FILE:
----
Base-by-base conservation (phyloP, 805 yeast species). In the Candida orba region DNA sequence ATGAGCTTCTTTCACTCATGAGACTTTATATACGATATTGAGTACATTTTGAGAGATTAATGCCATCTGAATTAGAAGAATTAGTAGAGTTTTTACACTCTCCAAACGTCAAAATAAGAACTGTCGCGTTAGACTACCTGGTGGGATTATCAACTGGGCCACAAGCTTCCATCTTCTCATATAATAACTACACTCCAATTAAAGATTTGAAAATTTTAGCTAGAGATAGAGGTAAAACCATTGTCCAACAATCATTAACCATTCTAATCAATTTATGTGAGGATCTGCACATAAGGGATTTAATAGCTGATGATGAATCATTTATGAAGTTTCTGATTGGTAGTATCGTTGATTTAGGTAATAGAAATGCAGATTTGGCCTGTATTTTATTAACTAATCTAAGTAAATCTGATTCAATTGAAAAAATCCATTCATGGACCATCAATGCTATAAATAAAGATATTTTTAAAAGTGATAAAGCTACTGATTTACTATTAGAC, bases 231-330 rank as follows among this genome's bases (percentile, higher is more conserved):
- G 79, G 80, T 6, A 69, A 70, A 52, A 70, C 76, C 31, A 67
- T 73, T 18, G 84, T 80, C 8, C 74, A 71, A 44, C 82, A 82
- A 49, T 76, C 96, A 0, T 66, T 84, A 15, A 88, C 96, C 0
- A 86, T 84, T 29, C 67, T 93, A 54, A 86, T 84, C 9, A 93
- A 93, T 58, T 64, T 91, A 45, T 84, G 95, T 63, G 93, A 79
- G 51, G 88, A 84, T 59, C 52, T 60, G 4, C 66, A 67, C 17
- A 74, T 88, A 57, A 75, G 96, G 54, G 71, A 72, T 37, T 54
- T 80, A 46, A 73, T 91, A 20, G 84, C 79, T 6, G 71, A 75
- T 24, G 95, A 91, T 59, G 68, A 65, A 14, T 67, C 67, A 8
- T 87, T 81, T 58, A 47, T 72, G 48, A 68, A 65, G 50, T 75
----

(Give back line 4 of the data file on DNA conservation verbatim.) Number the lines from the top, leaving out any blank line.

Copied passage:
- A 49, T 76, C 96, A 0, T 66, T 84, A 15, A 88, C 96, C 0